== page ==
Video Streaming - How To Avoid Buffering Issues

How to avoid buffering and loading screens when streaming video

Vudu Internet Speed Test
Vudu Internet Speed Test. Image provided by Vudu

When watching a streaming video on your smart TV or through a media streamer/network media player, there is nothing more annoying than constant stopping and starting and/or showing a screen that reads "loading."

To prevent the video from stopping to load, your networked component "buffers" the video. That is, it downloads the video ahead of what you are watching so you don't have to wait for more of the video to be received by your player.

When the streaming video catches up to the point where the file has been downloaded, there may be a wait. The result is the dreaded "loading" screen and a pause in the movie playback.

If the streaming video reaches a point where it has to wait until more information is downloaded, the video will pause and you will see rotating arrow or spinning circle in the middle of your TV screen. Once the available video stream catches up, the video will begin to play again.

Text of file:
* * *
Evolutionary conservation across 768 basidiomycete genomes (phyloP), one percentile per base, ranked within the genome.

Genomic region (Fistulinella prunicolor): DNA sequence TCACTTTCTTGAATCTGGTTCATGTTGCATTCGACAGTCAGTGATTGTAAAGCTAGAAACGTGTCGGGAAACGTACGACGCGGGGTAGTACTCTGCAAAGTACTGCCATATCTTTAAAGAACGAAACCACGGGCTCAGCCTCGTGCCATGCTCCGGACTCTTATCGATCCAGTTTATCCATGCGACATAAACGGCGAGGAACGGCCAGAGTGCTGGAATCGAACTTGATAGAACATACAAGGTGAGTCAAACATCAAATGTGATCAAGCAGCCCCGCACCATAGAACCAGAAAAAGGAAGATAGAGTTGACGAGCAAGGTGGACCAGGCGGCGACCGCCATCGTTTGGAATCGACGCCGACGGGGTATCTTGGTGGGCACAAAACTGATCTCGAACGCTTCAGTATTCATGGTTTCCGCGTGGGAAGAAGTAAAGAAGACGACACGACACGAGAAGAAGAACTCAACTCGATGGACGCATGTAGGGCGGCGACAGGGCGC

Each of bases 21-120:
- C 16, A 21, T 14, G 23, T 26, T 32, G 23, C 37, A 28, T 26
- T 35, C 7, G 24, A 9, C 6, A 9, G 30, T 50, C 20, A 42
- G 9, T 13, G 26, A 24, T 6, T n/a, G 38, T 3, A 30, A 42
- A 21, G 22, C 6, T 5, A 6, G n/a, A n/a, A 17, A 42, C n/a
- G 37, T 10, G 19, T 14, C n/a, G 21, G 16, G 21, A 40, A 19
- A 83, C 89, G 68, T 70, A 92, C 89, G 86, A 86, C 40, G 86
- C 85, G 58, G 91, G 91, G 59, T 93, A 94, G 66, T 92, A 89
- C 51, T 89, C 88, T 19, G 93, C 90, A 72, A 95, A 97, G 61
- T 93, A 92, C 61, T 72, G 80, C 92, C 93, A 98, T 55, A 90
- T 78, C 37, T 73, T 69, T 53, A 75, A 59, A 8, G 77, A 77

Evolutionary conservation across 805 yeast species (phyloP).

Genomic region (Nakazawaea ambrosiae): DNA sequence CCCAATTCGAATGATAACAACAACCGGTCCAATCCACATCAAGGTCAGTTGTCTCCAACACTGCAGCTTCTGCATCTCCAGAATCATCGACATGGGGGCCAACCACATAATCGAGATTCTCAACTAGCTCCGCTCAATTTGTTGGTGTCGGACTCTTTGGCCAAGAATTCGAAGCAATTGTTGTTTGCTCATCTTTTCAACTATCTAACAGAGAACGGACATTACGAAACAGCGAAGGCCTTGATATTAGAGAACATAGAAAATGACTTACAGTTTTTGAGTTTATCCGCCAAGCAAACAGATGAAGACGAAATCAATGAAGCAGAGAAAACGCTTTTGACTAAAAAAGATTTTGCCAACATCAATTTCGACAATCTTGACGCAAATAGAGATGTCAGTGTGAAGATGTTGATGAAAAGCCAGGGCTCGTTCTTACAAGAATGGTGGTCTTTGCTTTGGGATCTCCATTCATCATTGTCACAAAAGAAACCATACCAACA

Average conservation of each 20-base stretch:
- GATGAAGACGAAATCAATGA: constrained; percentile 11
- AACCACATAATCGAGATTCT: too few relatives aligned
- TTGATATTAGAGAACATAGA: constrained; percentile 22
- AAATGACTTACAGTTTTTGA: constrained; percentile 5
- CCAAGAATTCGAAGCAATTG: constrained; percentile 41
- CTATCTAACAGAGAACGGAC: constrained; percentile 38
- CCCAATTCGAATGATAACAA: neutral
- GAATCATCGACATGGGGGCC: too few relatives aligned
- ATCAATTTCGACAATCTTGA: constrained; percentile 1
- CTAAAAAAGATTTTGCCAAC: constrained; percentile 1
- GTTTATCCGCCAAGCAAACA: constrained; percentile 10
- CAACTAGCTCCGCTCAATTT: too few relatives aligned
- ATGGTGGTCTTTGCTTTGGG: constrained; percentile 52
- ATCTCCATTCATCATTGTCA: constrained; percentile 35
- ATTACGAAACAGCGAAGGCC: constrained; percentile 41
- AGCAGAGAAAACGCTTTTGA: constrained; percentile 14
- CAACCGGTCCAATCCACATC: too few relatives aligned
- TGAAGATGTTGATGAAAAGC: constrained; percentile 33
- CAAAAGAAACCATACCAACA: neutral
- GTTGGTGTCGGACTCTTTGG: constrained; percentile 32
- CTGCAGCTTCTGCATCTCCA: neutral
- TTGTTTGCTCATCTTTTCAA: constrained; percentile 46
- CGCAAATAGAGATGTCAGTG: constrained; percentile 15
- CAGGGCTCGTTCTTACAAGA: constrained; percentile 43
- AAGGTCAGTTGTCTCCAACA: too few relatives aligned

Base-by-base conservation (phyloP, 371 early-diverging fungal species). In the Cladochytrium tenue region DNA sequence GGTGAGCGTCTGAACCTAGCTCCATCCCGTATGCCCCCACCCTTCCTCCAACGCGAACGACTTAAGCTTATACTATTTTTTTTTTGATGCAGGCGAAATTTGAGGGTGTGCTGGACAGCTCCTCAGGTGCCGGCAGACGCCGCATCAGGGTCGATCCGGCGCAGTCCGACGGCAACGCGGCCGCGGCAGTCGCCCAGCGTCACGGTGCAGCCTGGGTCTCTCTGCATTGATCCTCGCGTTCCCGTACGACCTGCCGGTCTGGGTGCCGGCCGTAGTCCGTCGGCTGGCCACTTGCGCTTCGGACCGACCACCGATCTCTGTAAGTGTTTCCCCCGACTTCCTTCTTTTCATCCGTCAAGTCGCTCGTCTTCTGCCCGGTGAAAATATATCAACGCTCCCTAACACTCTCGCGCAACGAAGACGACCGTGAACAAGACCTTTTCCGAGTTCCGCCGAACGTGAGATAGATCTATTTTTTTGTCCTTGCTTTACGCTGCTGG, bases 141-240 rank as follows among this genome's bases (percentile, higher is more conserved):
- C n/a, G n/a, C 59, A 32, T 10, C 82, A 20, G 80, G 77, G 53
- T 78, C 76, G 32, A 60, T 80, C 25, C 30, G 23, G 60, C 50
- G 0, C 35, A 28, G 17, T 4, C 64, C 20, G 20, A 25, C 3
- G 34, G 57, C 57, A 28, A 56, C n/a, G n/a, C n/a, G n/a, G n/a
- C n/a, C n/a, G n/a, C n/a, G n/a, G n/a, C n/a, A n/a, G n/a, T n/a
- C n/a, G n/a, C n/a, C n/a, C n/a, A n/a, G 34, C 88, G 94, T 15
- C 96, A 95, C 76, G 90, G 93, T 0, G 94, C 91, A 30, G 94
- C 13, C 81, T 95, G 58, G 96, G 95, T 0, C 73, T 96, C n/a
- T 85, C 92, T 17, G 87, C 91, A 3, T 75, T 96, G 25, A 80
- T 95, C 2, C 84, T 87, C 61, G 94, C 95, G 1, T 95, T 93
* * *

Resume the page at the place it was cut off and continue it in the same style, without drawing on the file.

This process may take just a few seconds or may last several minutes. Also, if the video is long (such as a movie or TV show) you might encounter several of these "buffering" sessions during your viewing time, which is definitely quite annoying.

Sometimes this is the result of a technical problem with the content provider or your internet service, but it can also be the result of too many devices in your location using the internet at the same time. However, most of the time, it is simply a function of your internet speed.

What "Speed" Means

As mentioned above, if you watch an online video using a slow internet connection, you may experience interruptions and buffering. The internet speed or in-home connection speed refers to how much data (in this case, the streaming of photo, music and movie files) can be sent from its source to your player. A source may stream a Netflix movie from online, photos, music or videos stored on a computer on your home network, or media from other online or in-home sources.

A slow connection will cause the delivery of a movie's audio and video information to be delayed, in which case you will see the loading screen. A fast connection can not only stream movies without interruption but can also accommodate high-definition or 3D video and up to 7.1 channels of surround sound.

Fast Internet Speeds

You may have heard internet providers advertising that they offer fast internet connection speeds. Where we once had dial-up and DSL speeds measured in kilobytes per second (Kb/s), we now measure speeds in megabytes per second (Mb/s). A megabyte is 1,000 kilobytes. Broadband and cable internet providers may offer download speeds of more than 50 Mb/s. In urban areas, expect over 10 Mb/s.

For more details on the how internet speed affects access to online video content read: Internet Speed Requirements For Video Streaming. If you want to test your bandwidth for a particular service, such as Netflix, take a look at Internet Speed Test Sites.

How Fast Is Your Home Network?